Blog #84: Smoke and Mirrors

Blog #84: Smoke and Mirrors

One of my early childhood memories is of my dad smoking pot with some of his friends, who were waiters, musicians, carpenters, drug dealers, even some legally-minded businessmen, and other types of characters. They would sit in the living room, playing chess or other games, talking and laughing boisterously, and filling the space with potent clouds of psychedelic smoke. The smoke didn't really bother me. Actually, I liked it. The fragrance was intriguing. I probably even caught a tiny second-hand buzz, since the reefer would permeate the air much like a persistent, all-encompassing incense.

Smell is a powerful sensory mechanism, and linked strongly to memory. My dad emitted a unique scent that was a combination of cologne, cigarettes, and of course, marijuana. His musk was ingrained in my neural network from the beginning of my entry into this Earth plane, and therefore, what might have been unpleasant to most, was, for me, a primal bonding agent that linked my instincts to a certain kind of lifestyle that went well beyond my particular family's idiosyncrasies. This stuff is archetypal and universal.

My dad also had a set of holograms that fascinated me. They were little medallions with esoteric-looking geometry and mythological creatures imprinted upon them. I would rotate them in my hands and marvel at the malleability of the images. It wouldn't be until adulthood that I would begin to understand the profundity of the holographic nature of existence, and to see how reality is shaped by the simultaneous occurrence of perception, being, and doing.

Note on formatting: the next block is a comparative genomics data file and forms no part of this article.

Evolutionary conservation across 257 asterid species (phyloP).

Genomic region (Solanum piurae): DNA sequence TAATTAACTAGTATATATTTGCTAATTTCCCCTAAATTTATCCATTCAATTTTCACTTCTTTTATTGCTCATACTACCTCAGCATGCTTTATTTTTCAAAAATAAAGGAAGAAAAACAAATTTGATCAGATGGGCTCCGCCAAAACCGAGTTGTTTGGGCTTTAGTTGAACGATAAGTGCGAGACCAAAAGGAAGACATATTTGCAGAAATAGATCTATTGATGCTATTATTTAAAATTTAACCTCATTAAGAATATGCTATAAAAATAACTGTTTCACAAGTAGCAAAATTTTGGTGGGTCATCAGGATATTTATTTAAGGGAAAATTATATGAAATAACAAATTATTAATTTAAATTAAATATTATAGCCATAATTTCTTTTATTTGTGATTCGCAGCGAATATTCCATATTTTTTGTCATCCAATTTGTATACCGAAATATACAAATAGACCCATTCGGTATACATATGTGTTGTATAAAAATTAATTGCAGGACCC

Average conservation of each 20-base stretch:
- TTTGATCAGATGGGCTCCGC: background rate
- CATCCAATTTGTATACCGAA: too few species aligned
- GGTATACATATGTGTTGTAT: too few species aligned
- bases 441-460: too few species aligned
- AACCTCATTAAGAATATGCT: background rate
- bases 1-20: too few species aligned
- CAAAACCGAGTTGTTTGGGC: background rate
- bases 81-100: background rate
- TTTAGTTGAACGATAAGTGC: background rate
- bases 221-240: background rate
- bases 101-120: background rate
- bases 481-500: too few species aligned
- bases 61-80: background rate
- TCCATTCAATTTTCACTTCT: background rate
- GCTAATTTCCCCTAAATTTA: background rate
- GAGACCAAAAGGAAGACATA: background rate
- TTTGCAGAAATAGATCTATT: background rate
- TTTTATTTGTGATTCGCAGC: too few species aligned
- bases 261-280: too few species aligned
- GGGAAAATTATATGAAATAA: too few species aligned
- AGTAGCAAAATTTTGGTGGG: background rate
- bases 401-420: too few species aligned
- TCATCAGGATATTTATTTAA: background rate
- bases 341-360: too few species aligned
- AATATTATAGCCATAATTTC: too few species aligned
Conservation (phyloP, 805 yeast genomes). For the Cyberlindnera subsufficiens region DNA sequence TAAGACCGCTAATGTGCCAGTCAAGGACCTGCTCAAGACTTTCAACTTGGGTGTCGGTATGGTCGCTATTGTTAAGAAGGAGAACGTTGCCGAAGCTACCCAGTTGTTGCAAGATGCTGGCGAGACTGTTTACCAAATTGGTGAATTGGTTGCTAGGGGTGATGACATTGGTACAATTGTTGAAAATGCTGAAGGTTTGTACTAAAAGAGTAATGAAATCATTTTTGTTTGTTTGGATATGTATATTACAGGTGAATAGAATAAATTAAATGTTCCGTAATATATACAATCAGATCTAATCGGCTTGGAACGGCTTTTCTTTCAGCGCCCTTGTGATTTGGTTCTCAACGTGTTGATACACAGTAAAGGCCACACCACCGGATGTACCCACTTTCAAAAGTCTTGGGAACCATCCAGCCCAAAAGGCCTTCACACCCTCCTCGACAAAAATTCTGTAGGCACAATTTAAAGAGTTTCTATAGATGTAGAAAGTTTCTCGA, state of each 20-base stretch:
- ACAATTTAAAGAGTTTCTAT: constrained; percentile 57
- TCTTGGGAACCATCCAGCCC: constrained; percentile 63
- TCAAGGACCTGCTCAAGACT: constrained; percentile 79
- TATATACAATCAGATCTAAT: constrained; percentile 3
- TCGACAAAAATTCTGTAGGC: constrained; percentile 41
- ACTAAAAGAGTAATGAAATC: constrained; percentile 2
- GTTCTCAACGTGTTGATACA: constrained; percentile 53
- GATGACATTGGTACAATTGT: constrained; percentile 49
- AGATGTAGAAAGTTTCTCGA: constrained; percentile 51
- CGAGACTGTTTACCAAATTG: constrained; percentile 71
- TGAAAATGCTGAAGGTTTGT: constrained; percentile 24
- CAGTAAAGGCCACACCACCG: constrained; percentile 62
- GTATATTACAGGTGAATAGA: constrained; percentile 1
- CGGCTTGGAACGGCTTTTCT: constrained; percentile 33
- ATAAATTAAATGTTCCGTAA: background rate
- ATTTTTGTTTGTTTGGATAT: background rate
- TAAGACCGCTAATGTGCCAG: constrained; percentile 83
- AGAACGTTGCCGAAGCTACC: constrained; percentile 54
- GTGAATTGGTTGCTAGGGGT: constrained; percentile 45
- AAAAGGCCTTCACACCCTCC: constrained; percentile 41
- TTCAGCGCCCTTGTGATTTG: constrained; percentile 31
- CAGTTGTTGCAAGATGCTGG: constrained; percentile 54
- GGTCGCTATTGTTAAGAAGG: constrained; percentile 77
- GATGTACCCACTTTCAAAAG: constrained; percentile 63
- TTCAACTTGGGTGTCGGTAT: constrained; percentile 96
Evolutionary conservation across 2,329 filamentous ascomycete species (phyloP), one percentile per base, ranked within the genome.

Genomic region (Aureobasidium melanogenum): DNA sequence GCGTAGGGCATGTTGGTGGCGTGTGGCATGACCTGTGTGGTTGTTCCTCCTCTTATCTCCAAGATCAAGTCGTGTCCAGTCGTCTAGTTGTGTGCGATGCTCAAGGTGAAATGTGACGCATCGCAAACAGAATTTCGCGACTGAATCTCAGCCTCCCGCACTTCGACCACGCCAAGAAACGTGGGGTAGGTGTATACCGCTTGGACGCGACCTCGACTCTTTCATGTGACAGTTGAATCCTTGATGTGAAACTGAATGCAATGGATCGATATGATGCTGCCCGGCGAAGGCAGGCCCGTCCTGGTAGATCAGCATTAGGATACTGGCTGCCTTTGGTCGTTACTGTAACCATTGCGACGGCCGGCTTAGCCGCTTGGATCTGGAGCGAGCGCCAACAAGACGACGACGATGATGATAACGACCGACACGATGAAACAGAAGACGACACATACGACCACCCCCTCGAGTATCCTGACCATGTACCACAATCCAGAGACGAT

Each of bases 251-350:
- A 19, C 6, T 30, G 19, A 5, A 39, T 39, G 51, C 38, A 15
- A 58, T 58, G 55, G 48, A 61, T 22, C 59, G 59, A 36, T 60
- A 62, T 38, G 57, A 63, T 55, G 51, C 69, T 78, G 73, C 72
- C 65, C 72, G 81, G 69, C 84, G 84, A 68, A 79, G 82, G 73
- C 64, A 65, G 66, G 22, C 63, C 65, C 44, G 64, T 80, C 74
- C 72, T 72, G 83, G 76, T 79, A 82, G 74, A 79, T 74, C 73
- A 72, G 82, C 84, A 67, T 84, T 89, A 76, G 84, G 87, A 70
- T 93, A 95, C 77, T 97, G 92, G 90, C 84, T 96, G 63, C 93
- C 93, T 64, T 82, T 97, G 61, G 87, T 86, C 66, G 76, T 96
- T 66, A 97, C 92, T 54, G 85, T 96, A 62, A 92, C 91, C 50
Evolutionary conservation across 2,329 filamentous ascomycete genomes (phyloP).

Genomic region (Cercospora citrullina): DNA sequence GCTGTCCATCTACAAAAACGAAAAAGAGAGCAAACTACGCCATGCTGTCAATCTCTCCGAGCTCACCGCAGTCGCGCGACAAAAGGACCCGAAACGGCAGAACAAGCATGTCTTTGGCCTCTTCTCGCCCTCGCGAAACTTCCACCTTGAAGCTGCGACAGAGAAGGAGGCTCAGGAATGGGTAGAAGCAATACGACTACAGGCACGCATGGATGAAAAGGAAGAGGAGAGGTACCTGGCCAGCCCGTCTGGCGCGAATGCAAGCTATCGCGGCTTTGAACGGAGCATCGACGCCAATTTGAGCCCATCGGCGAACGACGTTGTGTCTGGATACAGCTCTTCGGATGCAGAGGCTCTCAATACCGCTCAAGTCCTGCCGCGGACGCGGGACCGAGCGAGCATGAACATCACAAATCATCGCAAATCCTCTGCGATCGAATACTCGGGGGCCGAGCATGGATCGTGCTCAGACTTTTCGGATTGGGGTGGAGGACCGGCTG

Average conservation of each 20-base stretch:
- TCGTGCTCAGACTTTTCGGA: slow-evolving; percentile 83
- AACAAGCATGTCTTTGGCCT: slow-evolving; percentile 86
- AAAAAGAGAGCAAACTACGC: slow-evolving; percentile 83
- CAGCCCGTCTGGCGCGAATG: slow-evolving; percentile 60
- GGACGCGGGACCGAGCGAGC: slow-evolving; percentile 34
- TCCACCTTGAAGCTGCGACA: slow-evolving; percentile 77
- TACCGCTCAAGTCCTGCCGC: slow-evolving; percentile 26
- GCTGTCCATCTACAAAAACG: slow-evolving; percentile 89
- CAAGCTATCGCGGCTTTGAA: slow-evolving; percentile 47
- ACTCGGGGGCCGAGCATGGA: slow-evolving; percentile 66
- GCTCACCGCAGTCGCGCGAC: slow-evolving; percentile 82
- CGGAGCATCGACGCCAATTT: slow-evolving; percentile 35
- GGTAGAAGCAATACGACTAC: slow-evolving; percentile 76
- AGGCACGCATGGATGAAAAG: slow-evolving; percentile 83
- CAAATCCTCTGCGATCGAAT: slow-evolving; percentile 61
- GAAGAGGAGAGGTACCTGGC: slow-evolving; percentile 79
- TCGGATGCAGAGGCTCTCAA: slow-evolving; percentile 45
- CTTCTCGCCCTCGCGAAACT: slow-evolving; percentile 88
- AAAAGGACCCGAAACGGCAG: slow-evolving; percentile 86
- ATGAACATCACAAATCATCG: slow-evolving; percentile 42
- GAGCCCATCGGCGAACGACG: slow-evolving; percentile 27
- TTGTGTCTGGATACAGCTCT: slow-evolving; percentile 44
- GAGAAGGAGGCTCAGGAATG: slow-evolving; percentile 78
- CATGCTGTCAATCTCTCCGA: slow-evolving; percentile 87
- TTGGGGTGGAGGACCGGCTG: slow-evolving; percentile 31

These events and ambient experiences from my somewhat pristine youth were like hints leading me towards the magic of life. They were beckoning me to discover more of the mystery, more of what was underneath.

David Blaine, the brilliant performer, magician, and transcender of boundaries, once said: "Magic is something that has a meaning. You can affect somebody with it. You open them up for a moment. You make them question. It's like a moment of astonishment. A little baby doesn't need magic, because a little baby is living in a world of astonishment. A little baby is amazed by everything around them, and that's what magic does—for one moment, it strips away all your layers and leaves you wide open."

So I keep looking for the magic...inside, outside, and wherever it can be found.

The higher power is in us.

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